Income/Wealth Inequality:

Income Inequality and household debt: a cointegration test (with Ed Berisha and Eric Olson) Applied Economics Letters 22.18 (2015): 1-5.

This article employs the Johansen and Engle–Granger methodology to determine if there is a cointegrating relationship between household debt and income inequality as measured by Atkinson, Piketty and Saez (2011). The results suggest a cointegrating relationship between the two series. A vector error correction model is estimated showing that a shock to household debt has statistically significant effects on income inequality in the United States over the time period 1919–2009.

Household, Debt Economic Conditions, and Income Inequality: A State Level Analysis (with Ed Berisha) The Social Science Journal 54.1 (2017): 93-101.

This paper uses OLS regressions to understand the relationship between household debt, income inequality, and economic growth in the United States. For robustness we use two different measures of income inequality. The results show that, for the period 2003 to 2012, there is statistical evidence that increases in household debt are associated with lower levels of economic growth and higher rates of unemployment. In addition, we uncover evidence that high growth rates in household debt are associated with negative growth in income inequality, likely because debt caused economic growth to slow, diminishing the returns of top earners.

Income Inequality, Equities, Debt, and Interest Rates: Evidence from a Century of Data (with Ed Berisha and Eric Olson) Journal of International Money and Finance 80 (2018): 1-14.

Using Philippon’s (2014) recently published historical household debt data, this paper uses Diebold and Yilmaz’s (2012) generalized variance decompositions and generalized impulse responses to understand the relationship between interest rates, the stock market, household debt, and the distribution of income in the U.S. For robustness we also implement Forni and Gambetti’s (2014) informational sufficiency tests in our VARs. The results indicate that increases in the stock market and household debt increase income inequality. Moreover, the relationship between the interest rate and income inequality is found to be negative and statistically significant.

Inequality and Unionization within the United States Quarterly Review of Economics and Finance 67 (2018): 326-333.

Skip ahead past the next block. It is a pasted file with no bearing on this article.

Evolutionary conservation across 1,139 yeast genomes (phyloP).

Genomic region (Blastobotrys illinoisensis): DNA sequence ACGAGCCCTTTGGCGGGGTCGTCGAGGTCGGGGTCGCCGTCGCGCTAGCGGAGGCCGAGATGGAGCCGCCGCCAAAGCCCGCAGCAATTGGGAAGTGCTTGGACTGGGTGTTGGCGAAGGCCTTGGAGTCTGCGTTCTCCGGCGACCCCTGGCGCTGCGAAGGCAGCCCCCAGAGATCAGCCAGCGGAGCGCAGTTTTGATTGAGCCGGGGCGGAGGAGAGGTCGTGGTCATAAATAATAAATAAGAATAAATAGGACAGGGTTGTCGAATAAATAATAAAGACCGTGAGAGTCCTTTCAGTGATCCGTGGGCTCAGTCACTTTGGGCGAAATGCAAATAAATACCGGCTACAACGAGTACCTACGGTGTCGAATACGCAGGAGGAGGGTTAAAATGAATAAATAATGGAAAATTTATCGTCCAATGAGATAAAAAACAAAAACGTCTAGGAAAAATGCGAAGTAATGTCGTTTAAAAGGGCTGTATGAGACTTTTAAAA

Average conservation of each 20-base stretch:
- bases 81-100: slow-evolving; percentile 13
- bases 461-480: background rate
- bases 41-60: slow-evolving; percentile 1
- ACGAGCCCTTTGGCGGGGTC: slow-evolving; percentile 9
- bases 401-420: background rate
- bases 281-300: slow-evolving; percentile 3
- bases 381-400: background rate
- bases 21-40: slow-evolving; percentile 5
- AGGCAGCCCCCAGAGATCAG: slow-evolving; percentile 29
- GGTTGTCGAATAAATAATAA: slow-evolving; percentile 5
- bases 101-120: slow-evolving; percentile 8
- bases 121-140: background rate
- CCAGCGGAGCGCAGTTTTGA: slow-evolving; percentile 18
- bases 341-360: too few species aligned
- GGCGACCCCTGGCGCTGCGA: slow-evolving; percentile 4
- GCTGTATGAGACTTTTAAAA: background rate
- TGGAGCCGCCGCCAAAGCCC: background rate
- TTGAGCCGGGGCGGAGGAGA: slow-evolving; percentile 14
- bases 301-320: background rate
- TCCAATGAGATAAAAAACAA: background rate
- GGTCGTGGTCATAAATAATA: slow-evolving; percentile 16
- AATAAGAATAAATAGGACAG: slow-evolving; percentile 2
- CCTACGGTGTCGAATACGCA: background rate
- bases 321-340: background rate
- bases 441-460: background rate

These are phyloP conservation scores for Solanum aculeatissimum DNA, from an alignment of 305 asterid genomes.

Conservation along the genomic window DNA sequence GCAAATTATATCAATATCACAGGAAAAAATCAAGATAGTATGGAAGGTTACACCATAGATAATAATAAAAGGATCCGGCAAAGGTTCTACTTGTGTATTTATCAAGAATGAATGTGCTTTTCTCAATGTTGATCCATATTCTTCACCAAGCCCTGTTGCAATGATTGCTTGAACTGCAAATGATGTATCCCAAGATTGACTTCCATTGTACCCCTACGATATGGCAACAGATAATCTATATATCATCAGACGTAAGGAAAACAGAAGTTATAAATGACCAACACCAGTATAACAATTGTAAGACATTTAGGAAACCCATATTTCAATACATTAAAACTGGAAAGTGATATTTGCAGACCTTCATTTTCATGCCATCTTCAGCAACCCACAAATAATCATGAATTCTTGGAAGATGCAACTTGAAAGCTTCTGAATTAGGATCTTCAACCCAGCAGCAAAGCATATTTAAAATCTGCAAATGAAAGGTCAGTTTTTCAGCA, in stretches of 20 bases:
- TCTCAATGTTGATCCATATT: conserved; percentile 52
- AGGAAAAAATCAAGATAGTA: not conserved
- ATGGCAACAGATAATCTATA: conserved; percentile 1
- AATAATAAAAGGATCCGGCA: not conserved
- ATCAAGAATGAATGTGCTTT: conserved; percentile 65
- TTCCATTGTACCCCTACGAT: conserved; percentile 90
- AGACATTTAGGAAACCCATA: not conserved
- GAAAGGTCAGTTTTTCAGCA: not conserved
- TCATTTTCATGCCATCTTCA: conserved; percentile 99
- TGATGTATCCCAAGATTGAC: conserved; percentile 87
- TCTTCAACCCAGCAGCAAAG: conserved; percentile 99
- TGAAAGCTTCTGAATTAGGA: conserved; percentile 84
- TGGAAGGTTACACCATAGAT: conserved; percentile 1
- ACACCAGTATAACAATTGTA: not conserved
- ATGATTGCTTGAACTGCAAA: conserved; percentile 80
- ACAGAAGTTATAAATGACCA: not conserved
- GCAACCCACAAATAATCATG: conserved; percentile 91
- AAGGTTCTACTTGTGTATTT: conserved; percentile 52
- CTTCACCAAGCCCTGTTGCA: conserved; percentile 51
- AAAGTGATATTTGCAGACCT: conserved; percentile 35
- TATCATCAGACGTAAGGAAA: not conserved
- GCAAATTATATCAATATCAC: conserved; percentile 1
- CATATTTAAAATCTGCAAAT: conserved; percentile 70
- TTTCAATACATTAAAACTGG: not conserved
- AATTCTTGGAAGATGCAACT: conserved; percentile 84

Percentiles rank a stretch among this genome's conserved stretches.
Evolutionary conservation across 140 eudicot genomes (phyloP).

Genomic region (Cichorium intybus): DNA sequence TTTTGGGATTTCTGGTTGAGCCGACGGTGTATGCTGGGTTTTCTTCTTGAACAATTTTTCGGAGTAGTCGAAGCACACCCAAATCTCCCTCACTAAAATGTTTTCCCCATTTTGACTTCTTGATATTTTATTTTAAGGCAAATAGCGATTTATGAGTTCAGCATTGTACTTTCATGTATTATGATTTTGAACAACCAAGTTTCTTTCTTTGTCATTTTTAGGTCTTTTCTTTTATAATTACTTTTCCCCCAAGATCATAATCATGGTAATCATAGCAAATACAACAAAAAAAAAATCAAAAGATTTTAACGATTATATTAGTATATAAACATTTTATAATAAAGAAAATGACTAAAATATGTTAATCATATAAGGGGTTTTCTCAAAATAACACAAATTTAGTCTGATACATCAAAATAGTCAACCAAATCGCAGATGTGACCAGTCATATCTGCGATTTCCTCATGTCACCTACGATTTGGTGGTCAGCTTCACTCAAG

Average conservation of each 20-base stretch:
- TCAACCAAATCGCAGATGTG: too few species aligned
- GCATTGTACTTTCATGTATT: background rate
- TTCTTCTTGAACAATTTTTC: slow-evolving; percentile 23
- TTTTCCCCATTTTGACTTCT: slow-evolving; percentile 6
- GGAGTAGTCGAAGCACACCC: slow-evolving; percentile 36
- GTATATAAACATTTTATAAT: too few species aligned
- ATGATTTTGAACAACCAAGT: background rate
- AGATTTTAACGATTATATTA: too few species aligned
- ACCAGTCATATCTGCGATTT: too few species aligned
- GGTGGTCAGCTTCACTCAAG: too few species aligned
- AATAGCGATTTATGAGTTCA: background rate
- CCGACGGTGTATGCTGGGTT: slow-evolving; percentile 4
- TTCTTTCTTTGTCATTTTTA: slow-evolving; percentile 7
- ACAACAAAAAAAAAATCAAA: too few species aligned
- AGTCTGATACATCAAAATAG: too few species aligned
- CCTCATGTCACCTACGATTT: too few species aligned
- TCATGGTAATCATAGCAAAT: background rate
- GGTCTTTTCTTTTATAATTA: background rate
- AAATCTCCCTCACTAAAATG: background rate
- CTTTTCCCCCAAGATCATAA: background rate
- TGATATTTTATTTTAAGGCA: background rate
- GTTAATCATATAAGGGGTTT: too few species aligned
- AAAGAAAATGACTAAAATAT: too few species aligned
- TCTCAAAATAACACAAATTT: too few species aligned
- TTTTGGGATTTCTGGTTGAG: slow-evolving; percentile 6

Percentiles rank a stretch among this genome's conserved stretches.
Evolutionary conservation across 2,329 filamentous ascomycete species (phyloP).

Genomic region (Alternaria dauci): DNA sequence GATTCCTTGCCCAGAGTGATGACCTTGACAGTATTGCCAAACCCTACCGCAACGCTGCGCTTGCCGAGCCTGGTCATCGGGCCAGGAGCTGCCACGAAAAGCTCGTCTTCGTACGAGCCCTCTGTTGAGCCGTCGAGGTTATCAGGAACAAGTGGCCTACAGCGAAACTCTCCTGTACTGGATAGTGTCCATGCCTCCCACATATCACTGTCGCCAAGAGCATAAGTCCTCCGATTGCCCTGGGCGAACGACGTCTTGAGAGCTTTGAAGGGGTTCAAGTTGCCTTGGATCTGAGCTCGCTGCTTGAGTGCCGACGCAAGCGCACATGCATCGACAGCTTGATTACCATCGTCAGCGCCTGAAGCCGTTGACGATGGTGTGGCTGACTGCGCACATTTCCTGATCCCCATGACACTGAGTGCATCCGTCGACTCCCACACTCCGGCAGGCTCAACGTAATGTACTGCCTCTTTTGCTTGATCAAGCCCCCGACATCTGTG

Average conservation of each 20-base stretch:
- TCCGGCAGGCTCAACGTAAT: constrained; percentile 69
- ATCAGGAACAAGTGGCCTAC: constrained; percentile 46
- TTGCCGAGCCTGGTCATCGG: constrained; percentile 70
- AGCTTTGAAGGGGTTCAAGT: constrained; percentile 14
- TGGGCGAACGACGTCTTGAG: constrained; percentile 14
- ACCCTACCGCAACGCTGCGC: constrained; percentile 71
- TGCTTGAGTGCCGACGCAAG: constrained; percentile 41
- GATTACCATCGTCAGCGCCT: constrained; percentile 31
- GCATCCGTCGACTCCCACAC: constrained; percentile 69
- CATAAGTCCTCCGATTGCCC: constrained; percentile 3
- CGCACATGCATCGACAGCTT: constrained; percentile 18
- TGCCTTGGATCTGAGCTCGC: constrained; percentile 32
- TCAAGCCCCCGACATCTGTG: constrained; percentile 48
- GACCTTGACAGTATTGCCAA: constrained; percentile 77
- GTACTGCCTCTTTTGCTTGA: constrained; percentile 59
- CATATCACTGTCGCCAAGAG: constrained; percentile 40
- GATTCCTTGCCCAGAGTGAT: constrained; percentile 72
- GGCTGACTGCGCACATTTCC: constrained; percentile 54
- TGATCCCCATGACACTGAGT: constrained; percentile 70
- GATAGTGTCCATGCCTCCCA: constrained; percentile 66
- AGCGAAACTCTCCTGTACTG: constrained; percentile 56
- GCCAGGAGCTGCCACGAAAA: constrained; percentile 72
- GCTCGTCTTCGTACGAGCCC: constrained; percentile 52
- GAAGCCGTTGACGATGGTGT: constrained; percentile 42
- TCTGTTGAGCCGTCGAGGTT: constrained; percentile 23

Using data on U.S. state-level inequality from Frank et al. (2015) and state-level unionization data from Hirsch et al. (2001), this paper shows that unions have a negative impact on income inequality in U.S. states. In particular, higher rates of unionization decreased inequality, as measured by the Gini coefficient, the share of income accruing to the top 1% of earners, and the share of income accruing to the top 10% of earners. The findings are robust across several estimation methods and also when union coverage is used as an alternative to the percent of workers in unions.

Household debt, expected economic conditions, and income inequality (with Ed Berisha) International Journal of Finance & Economics 23.3 (2018): 283-295.

The high level of debt among households outside the top end of the income distribution has led many economists to assert that household debt has been an important component of the increase in income inequality in the United States. In addition, the yield spread provides information about the overall condition of the economy and may also be tied into the distribution of income. The paper's results show that increases in the yield spread and household debt correspond with increases in top income shares, resulting in increases in income inequality. However, as household debt and income inequality increase, the yield spread contracts, which suggests future economic contraction. Thus, rising inequality may signal future economic weakness.

Household Debt, Consumption, and Income Inequality (with Ed Berisha) International Economic Journal 32.2 (2018): 161-176.

Using the Johansen and Engle–Granger cointegration tests, we show that there is one cointegrating relationship between household debt, consumption, and income inequality in the United States for the period from 1929 to 2009. Given this result, we use a Vector Error-Correction model to further understand the dynamics among the three variables. Results indicate that increases in income inequality and consumption directly contribute to increases in household debt. Interestingly, the results reveal some feedback from household debt to income inequality. We also show that debt-driven consumption should be viewed with caution as the results show that increases in household debt correspond with future declines in the rate of consumption.

Quantitative Easing and Median Income: A State-level Analysis (with Ed Berisha and Zaman Zamanian) Applied Economics 51.42 (2019).

Due to the Great Recession, the Federal Reserve engaged in unconventional monetary policy (QE) to fight the effects of the economic downturn. Literature asserts that QE did have impacts on economic growth and helped alleviate the effects of the recession. Recently, critics have asserted that the benefits of QE may not have been equally distributed across households. In this paper, we build a state-level dataset to investigate the dynamics of QE measures and median income across the U.S states. The findings indicate that, for the period 2008 to 2014, there is statistical evidence that increases in the Federal Reserve’s balance sheet correspond with higher nominal median income. However, once we adjust for inflation, the results become statistically insignificant and the impact of QE on median income becomes almost zero.